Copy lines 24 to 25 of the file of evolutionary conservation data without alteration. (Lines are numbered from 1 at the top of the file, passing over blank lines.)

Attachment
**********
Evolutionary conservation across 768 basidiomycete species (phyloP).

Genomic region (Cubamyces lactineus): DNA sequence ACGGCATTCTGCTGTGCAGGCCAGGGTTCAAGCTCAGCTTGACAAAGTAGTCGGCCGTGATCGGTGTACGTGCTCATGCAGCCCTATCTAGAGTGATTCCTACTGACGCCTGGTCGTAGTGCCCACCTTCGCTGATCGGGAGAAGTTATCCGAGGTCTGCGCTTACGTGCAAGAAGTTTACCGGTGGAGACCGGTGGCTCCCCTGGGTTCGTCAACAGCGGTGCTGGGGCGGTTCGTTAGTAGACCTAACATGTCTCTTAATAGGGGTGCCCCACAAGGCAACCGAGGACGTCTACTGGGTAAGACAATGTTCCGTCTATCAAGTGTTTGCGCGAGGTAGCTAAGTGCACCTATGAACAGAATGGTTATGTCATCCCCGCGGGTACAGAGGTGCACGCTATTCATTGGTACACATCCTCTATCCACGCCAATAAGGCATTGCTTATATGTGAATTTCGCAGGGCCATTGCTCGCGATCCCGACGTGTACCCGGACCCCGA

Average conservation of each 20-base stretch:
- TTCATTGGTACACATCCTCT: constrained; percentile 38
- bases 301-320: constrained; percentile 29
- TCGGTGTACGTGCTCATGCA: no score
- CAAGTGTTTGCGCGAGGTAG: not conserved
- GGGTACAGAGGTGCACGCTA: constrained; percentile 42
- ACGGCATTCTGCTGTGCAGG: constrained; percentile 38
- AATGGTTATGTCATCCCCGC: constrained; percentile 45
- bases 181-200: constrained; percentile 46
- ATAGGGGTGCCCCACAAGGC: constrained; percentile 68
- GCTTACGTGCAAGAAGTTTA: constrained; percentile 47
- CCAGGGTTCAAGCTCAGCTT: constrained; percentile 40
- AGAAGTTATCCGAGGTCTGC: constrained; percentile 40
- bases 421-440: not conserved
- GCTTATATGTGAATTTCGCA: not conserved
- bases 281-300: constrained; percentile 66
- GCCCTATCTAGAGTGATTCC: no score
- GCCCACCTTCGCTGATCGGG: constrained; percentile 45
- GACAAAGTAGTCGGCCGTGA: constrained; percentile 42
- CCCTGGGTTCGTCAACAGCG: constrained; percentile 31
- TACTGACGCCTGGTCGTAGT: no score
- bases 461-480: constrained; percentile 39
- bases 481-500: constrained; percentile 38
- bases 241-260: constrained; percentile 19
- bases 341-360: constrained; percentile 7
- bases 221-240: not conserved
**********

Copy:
- bases 461-480: constrained; percentile 39
- bases 481-500: constrained; percentile 38